"The fish usually drinks the wine I give it."
Translation:Fisken plejer at drikke vinen jeg giver den.
How do you give a fish wine? Just dump it in? It kinda doesn't have a choice at that point. But using the word 'usually' implies not always. How does it NOT drink the wine once you dump it in?
Kidding aside, I love these nonsense sentences. They really make you work to understand the language by making it more difficult to use context clues to fill in parts you might be struggling with. Kudos Duos!
I once questioned the silly sentences and someone told me I have no sense of humor. I keep a list and send to my Danish friends. One replied "They are correct sentences." Another agreed that they are silly. Having "no sense of humor" I would find more pleasure and learn more if the sentences were helpful to me when I travel to Denmark. When there, I have never seen wino fish, bears eating strawberries and bears giving birth to ducks....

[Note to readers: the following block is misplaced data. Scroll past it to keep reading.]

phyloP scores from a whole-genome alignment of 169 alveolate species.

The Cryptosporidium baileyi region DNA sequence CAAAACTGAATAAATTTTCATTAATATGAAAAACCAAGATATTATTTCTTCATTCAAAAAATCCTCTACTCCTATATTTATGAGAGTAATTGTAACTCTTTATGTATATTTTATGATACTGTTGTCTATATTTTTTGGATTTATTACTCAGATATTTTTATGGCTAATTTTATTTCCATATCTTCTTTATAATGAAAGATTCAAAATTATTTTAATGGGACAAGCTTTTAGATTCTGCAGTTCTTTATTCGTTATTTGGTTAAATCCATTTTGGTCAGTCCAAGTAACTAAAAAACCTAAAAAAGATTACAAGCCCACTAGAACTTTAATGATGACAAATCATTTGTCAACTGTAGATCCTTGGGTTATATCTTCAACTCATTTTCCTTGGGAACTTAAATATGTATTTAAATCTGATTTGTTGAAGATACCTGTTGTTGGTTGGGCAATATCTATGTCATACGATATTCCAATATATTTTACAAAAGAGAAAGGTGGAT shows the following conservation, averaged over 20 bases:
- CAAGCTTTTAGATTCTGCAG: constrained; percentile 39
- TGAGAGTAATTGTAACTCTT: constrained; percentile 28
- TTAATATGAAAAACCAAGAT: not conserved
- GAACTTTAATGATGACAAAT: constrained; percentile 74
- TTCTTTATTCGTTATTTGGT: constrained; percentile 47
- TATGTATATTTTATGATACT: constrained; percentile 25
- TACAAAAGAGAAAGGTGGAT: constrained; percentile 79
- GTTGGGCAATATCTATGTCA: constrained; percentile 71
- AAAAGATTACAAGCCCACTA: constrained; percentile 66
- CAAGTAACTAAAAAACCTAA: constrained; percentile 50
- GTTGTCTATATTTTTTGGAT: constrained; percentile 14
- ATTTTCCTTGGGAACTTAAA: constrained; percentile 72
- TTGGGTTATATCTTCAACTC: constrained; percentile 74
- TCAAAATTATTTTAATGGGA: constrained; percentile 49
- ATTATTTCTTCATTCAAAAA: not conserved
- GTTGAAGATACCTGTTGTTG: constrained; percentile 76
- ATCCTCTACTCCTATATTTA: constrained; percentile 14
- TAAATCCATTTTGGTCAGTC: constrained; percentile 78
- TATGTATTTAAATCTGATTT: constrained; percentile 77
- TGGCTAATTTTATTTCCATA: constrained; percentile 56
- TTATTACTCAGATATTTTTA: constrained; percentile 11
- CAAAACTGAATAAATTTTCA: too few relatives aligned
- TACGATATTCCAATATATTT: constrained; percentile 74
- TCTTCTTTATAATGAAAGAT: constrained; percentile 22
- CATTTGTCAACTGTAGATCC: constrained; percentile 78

Hey Patsy, I was having the same problem with 'at' placement in all of the lessons in Infinitive. I did a little research and I found that verbs in the infinitive always take 'at' except when they follow a modal verb. Kind of tricky grammar to properly represent in an app that is doing one-to-one translation. Modal verbs, according to Wikipedia, are a select few verbs that indicate "likelihood, ability, permission, request, capacity, suggestions, order, obligation, or advice." You can read more here: https://en.wikipedia.org/wiki/Modal_verb Danish has 8 modal verbs, a list of which (with examples!) can be found on page 3 of this document: http://basby.dk/modul1/verbs.pdf I hope this helps: I think it's going to come down to remembering what modality means and eventually memorizing the modal verbs before it feels natural (to a native English speaker).